With a loaded Centennial League boys field that conceivably could produce state champions in three different classifications, Manhattan’s Daniel Harkin knew he had to get out quickly in Saturday’s race at the Kanza Park course.
But the pace the Indian senior set in the first mile?
"It was suicidal," Harkin said of a blistering pace of 4 minutes, 30 seconds, over that first mile.
The pace might have been faster than anticipated, but it wasn’t a killer for Harkin’s chances to defend his league crown against two runners — Hayden’s Tanner Newkirk and Emporia’s Treyson True — who had already beaten him this season. Harkin got the early lead he desired and maintained it for the duration of the race, topping Newkirk by six seconds and True by 23 seconds with his win in 15 minutes, 35.8 seconds.
"I was just trying to get a lead in that first mile and I think maybe it hurt me a little bit," Harkin said. "But I held on long enough. I knew (Newkirk) had a great sprint, so I was just trying to stay away from him at the beginning.
"It’s really fun to race good competition. I think I could have gone faster, but you have to have strategy out there as good as those guys are."
Manhattan made it a clean sweep of the league titles as Harkin paced the Indian boys to the team crown. The Indians placed six in the top 12, with Max Bowyer adding a fifth, and topped Hayden by a whopping 47 points (36-83).
Things were much tighter in the girls race. Manhattan’s Jenna Keeley continued her undefeated season, holding off Washburn Rural’s Madeline Carter by nine seconds for the individual title, and the Indians did just enough to counter four Junior Blues in the top seven to edge them by four points (33-37) for the title.
"My strategy was to get out fast from the pack in the first mile or so," Keeley said. "And then around the two mile, pick up the pace a bit and hold on."
A strong wind was prevalent throughout both races, but it hardly seemed to hamper the leaders. In fact, both Keeley and Carter set personal-best times. Keeley topped her previous best by six seconds with her winning time of 18 minutes, 45.7 seconds, while Carter knocked four seconds off her previous best with her runner-up time of 18:54.1.
"Wind isn’t ideal, but you can use it to your advantage," Keeley said. "Coming into the finish, that tailwind really helped."
After breaking the 19-minute barrier in winning last week’s city meet, Carter was hoping to upset Keeley on Saturday.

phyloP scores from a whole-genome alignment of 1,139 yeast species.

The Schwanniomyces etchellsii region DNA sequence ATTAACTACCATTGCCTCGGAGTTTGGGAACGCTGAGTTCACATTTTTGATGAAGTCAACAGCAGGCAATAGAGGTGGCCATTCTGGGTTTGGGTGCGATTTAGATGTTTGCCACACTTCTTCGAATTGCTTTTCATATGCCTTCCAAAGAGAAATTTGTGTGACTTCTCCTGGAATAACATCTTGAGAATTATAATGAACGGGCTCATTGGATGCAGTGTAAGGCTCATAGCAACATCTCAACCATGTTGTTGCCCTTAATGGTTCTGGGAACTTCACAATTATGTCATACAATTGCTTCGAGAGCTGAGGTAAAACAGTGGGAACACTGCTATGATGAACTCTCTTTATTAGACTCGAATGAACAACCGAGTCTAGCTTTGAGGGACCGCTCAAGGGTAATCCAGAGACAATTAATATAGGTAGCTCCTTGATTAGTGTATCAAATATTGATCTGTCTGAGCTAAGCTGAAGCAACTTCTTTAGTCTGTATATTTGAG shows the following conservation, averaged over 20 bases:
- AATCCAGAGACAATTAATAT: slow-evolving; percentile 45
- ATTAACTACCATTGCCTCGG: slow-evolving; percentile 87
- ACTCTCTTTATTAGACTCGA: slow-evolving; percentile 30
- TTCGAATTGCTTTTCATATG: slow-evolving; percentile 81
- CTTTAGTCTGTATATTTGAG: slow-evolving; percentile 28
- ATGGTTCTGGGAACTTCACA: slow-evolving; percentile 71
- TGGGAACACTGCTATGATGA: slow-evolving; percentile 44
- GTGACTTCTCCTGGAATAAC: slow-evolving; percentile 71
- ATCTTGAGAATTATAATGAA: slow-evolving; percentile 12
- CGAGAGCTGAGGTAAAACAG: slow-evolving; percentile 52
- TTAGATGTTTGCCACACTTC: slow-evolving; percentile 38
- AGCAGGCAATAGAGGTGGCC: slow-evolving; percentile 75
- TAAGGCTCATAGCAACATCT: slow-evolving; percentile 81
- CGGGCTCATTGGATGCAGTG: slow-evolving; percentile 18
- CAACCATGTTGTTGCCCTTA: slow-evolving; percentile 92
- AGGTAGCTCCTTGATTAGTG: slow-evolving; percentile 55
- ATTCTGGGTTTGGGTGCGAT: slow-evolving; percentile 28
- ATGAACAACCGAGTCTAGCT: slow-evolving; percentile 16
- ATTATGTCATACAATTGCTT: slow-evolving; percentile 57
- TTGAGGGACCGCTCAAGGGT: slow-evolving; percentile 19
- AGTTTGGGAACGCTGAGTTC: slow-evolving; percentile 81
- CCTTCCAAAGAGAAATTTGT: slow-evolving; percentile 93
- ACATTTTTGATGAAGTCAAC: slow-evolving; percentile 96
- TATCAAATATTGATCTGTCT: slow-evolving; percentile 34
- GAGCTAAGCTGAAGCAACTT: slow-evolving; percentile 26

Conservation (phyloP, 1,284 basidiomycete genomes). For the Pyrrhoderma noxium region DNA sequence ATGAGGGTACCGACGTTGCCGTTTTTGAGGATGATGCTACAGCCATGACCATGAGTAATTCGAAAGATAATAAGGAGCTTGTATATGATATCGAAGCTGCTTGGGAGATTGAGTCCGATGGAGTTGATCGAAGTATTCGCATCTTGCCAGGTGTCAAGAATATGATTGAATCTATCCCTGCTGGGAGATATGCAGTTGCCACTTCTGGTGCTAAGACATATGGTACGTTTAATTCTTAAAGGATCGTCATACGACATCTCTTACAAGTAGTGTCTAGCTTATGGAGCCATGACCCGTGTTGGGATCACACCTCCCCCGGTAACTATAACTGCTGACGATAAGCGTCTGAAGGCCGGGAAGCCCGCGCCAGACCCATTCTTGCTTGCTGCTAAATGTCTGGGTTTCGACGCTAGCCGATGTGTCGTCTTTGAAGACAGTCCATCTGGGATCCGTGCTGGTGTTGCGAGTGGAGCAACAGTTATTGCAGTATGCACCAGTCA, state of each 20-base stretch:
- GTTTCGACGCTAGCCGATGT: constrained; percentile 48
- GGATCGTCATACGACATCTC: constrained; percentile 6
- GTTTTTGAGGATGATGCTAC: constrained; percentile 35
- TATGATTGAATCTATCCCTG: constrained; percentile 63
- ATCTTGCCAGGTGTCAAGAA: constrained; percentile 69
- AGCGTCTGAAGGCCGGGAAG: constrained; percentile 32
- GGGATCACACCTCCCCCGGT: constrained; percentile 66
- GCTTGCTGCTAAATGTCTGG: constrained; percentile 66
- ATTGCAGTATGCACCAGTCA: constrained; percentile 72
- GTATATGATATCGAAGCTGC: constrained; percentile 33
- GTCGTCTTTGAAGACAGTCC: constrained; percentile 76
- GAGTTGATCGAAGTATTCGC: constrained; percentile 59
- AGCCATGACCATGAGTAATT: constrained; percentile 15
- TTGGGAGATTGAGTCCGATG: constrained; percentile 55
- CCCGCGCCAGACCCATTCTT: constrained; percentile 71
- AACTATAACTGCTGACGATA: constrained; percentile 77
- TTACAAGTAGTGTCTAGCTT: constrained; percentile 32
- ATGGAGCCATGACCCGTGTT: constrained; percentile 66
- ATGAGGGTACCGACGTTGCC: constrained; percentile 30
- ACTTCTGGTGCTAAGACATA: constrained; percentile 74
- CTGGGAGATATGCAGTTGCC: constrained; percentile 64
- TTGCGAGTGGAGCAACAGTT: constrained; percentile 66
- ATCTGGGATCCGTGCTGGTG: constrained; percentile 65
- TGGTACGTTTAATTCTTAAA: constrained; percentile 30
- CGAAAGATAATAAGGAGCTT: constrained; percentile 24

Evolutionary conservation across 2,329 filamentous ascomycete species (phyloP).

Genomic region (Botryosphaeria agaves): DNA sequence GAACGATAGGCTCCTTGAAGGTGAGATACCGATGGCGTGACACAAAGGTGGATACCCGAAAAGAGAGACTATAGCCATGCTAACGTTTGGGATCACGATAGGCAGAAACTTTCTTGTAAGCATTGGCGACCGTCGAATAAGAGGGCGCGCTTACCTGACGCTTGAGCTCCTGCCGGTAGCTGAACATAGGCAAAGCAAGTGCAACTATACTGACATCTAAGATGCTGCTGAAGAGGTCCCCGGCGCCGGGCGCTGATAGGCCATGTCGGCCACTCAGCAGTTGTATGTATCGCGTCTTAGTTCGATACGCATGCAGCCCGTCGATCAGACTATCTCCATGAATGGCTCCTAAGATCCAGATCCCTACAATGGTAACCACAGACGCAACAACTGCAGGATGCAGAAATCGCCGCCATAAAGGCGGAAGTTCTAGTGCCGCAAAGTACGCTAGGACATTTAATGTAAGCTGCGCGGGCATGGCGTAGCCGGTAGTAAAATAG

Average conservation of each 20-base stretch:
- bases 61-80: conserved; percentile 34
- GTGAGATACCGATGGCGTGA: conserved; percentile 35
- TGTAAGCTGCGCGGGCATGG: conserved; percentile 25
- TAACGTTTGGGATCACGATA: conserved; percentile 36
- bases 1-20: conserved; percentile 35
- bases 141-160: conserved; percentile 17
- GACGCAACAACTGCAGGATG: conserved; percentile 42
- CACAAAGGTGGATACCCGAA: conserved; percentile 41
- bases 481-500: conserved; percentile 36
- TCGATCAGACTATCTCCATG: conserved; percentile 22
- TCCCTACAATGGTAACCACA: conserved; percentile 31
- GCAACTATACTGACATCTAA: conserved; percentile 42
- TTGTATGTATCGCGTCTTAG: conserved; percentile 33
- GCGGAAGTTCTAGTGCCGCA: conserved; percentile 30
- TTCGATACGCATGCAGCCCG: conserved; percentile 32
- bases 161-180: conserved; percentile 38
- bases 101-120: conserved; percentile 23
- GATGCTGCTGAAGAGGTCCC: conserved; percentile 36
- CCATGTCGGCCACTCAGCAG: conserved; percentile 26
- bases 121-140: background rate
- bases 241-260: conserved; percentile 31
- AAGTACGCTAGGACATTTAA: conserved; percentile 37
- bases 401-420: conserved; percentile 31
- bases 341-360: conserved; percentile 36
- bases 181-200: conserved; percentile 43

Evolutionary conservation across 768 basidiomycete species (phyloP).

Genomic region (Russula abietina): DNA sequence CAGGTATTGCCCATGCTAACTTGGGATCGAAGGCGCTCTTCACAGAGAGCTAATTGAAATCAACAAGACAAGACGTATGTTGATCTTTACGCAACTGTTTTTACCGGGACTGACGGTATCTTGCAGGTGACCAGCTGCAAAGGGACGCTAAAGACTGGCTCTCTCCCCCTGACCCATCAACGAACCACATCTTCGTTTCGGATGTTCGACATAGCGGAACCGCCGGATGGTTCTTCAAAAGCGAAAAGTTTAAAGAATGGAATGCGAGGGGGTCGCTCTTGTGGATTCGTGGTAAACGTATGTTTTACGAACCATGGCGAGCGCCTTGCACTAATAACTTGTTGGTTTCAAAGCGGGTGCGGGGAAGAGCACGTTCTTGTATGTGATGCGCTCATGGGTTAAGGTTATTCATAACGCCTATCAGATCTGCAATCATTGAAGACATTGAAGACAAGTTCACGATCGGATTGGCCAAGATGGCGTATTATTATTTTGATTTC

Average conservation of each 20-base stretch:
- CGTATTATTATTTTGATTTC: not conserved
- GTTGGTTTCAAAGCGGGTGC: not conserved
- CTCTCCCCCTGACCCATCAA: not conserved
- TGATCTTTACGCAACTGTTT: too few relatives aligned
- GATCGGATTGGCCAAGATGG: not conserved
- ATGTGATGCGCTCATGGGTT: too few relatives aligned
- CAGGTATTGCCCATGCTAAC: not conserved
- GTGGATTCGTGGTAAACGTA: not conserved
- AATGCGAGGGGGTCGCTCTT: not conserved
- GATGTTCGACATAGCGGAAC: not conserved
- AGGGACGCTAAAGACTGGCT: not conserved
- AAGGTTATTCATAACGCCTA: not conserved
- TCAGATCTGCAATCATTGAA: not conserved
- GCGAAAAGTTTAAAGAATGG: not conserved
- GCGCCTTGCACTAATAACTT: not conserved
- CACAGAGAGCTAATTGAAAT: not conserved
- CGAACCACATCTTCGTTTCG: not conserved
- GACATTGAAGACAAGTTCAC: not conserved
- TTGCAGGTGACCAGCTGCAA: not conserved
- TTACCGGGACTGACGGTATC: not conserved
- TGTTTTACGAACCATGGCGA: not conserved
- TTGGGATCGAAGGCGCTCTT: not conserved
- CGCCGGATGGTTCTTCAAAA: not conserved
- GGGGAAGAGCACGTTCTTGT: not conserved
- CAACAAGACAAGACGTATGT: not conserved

"I knew she’s a really good runner and I just needed to push myself to stay up with her," Carter said. "I give huge props to her. When we had our meet at the T-Town (Washburn Rural’s home Sunflower Showdown), she was definitely well ahead of me. When I ran sub-19 last week, I knew I could compete well with her and that’s what I did."
At that same Sunflower Showdown, Newkirk got his win over Harkin, out-kicking him down the homestretch for a one-second win. Newkirk knew Harkin would come back strong in Saturday’s race and hoped he could answer the challenge.
But he admitted the blistering early pace took its toll.
"I was going to try to go out with whoever went out and first and maybe that wasn’t a good idea," Newkirk said. "He really pushed me with that early pace. I was more tired than I’ve ever been after one mile and that got me a little frightened. I closed a bit late, but it wasn’t enough."
Newkirk still had enough to easily hang on for second place in 15:41.0. True, last year’s 5A state runner-up, was third in 15:58.1, while Topeka West’s Lenny Njoroge was fourth in 16:10.9. Washburn Rural’s Arrik White was the only other city finisher in the top 10, taking eighth (16:42.8).
Rural’s girls, however, dominated the top 10. Khloi Bird backed Carter’s runner-up finish with a third-place showing in 19:48.1, while Keely Wagner added a fifth (20:10.0) and Sydney Laster was seventh (20:11.6).
But Manhattan also put four in the top 10 and got a 12th from its fifth runner, while Rural’s fifth finisher, Meagn Christensen, was 21st as the Junior Blues fell just short of adding a league title to its city crown.
"I’m really proud of our team," Carter said. "We’ve worked really hard and competed well. It’s OK we didn’t get first and we can learn from this and it can go either way. You never know what the next meet will hold."
Seaman placed two in the top 10 with Bethany Druse eighth (20:26.3) and Emma Schultz ninth (20:29.2).
CENTENNIAL LEAGUE MEET
At Kanza Park
Manhattan 36, Hayden 83, Emporia 91, Washburn Rural 98, Seaman 108, Topeka West 149, Junction City 160, Topeka High 203.
1. Harkin, Manhattan, 15:35.8; 2. Newkirk, Hayden, 15:41.0; 3. True, Emporia, 15:58.1; 4. Njoroge, Topeka West, 16:10.9; 5. Bowyer, Manhattan, 16:36.3; 6. Laudie, Emporia, 16:38.7; 7. Atkins, Junction City, 16:40.1; 8. White, Washburn Rural, 16:42.8; 9. Mosier, Manhattan, 16:46.0; 10. Anderson, Manhattan, 16:49.7.
Manhattan 33, Washburn Rural 37, Seaman 62, Emporia 88, Topeka High 161, Hayden 162.
1. Keeley, Manhattan, 18:45.7; 2. Carter, Washburn Rural, 18:54.1; 3. Bird, Washburn Rural, 19:48.1; 4. Knopp, Mahattan, 19:56.9; 5. Wagner, Washburn Rural, 20:10.0; 6. Henningson, Manhattan, 20:11.5; 7. Laster, Washburn Rural, 20:11.6; 8. Druse, Seaman, 20:26.3; 9. Schultz, Seaman, 20:29.2; 10. Gaul, Manhattan, 20:36.3.